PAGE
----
Canadian Prime Minister Justin Trudeau has invoked emergency powers in an attempt to quell protests against mandatory Covid-19 vaccinations that continue to grip the nation’s capital, drawing the ire of some provincial leaders.
Trudeau pledged at a press conference on Monday that use of the powers under the Emergencies Act – which gives the federal government broad authority, including the ability to prohibit public assembly and travel – “will be time-limited, geographically targeted, as well as reasonable and proportionate to the threats they are meant to address ”. He also said the military would not be called in to deal with blockades.
Financial institutions may be directed to regulate or ban “the use of property to fund or support illegal blockades”, the prime minister said.
Local law enforcement agencies have been acting to keep the peace within their jurisdiction. Despite their best efforts, it is now clear that there are serious challenges to law enforcement’s ability to effectively enforce the law, ”he added.
Chrystia Freeland, finance minister, said Canadian banks and other financial service providers will be able to immediately freeze or suspend accounts without a court order if they are being used to fund blockades. She also warned companies that authorities will freeze their corporate accounts and suspend insurance if their trucks are being used in the protests.
“Freedom Convoy” protests have spread across Canada in recent weeks, from Ottawa to the Ambassador Bridge – an important trade route that links Windsor, Ontario, with Detroit, Michigan – and another border crossing in Coutts, Alberta, piling pressure on Trudeau, the Liberal prime minister.
A weeklong blockade at the Windsor-Detroit bridge rippled across the automotive industry, forcing General Motors, Ford and Toyota to scale back production last week as they faced a shortage of parts stemming from the logjam. The blockade was lifted on Sunday.
Leaders of some Canadian provinces pushed back against Trudeau’s plan following a conference call with the prime minister earlier on Monday.
“I was very clear: we do not want a federal state of emergency on the territory of Quebec,” Prime Minister François Legault said.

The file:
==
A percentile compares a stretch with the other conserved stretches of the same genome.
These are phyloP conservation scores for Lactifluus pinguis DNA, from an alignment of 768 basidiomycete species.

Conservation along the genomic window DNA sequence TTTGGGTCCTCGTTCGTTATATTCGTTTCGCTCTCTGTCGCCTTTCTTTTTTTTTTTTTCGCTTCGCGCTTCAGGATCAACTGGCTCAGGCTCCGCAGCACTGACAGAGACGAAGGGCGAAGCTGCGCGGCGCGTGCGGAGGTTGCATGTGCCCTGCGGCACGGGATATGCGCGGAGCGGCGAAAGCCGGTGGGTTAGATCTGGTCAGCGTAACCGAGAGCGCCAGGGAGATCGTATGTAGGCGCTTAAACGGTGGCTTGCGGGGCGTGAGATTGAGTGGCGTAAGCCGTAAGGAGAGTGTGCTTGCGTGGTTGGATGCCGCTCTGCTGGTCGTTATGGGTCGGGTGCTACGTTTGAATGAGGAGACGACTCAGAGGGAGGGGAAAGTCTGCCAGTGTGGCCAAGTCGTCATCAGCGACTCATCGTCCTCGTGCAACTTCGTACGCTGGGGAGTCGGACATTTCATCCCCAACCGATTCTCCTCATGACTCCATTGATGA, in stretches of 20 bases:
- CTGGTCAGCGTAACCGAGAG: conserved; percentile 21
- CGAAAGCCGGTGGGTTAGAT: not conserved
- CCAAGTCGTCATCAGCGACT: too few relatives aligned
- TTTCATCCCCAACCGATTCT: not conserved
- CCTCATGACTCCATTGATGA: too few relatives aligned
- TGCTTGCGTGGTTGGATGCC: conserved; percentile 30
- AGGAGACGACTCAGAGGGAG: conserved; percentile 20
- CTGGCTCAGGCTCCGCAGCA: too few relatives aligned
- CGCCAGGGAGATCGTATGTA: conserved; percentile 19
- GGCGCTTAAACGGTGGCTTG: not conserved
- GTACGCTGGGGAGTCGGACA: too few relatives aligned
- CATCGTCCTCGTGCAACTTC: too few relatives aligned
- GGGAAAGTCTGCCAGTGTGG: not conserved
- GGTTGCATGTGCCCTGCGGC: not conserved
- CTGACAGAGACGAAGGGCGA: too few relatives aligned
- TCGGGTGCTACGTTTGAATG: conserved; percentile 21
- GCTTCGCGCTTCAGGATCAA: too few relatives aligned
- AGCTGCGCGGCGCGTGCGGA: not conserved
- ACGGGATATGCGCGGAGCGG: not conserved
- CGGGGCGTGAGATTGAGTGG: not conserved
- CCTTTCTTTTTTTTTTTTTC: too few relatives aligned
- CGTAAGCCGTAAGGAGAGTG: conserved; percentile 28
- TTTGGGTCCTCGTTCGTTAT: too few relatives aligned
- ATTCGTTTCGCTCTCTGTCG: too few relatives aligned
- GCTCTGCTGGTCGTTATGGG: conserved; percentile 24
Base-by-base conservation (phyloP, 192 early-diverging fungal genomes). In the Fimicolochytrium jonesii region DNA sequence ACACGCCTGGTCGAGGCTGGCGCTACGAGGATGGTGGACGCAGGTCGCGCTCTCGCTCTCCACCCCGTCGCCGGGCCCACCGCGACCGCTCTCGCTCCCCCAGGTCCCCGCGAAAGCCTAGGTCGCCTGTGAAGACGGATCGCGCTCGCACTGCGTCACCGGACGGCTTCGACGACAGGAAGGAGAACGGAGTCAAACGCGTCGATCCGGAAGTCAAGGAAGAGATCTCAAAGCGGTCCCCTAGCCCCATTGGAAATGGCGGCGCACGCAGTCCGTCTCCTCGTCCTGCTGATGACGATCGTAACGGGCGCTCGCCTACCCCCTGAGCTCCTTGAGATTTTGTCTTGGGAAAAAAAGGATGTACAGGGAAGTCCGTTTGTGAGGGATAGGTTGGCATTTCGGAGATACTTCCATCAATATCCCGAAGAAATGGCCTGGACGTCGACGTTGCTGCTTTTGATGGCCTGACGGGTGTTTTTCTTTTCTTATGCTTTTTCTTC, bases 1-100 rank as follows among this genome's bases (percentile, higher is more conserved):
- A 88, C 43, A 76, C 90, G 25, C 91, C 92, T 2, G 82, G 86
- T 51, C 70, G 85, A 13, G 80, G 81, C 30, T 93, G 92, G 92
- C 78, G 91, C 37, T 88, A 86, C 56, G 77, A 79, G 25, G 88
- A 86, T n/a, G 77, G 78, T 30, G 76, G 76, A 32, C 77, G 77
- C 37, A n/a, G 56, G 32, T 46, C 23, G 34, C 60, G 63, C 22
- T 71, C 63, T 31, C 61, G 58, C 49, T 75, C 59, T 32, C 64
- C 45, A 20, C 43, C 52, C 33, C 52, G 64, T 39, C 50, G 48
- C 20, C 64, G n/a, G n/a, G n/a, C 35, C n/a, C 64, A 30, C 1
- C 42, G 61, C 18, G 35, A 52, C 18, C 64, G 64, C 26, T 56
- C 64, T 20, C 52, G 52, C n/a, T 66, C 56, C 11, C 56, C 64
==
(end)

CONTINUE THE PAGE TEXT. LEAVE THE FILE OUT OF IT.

“Now is not the time to put oil on the fire,” Legault added. “I can understand that after more than two weeks, the federal government and the Ontario government want to put an end to this blockade, which has nearly become a siege. But we do not have these problems in Quebec. ”
Jason Kenney, Alberta’s premier, said he told Trudeau that invoking emergency powers “could make the situation even more complicated”.
Saskatchewan’s Scott Moe also said: “if the federal government does proceed with this measure, I would hope it would only be invoked in provinces that request it”.
The Emergencies Act has never been used before. Its predecessor, the War Measures Act, was used only once during peacetime by Trudeau’s father, Pierre Elliot Trudeau, to quell a violent revolt by Quebec separatists in 1970.
Meanwhile, several regions in Canada have rolled back some pandemic-era curbs, following a decline in reported Covid-19 infections, including Ontario, the most populous province.
“Like all of you, I’ve waited a long time for this news, but please never doubt that the steps we took together, as difficult as they were, were absolutely necessary and saved tens of thousands of lives,” said Doug Ford, Ontario’s Progressive Conservative premier
Addressing the protesters who have occupied the capital for 18 days, Ford said: “It’s unacceptable that they have a million people held hostage right now, and again. . . we will not tolerate it. ”
“My message to the protesters, occupiers: it has to come to an end,” he said, adding they would “lose your [commercial] license for life, lose your car indefinitely. We’re going to throw every tool we’ve got at you ”.
Police cleared the last protesters from the Ambassador Bridge on Sunday, after a judge ordered an end to the blockade and Ford threatened hefty fines and a year in jail for anyone blocking access to roads and bridges.
Matt Moroun, chair of Detroit International Bridge Company that owns the bridge, cheered its reopening and called on authorities to develop a plan that would “protect and secure all border crossings in the Canada-US corridor and ensure that this kind of disruption to critical infrastructure will never happen again ”.
While GM said its production had returned to normal, all three lines at Toyota’s plants in Canada remained closed on Monday, and only some lines are running at three of its US factories that were hit by shortages.
“We expect related disruptions to continue this week, and we’ll make adjustments as needed,” Toyota said in a statement.
Additional reporting by Steff Chavez in Chicago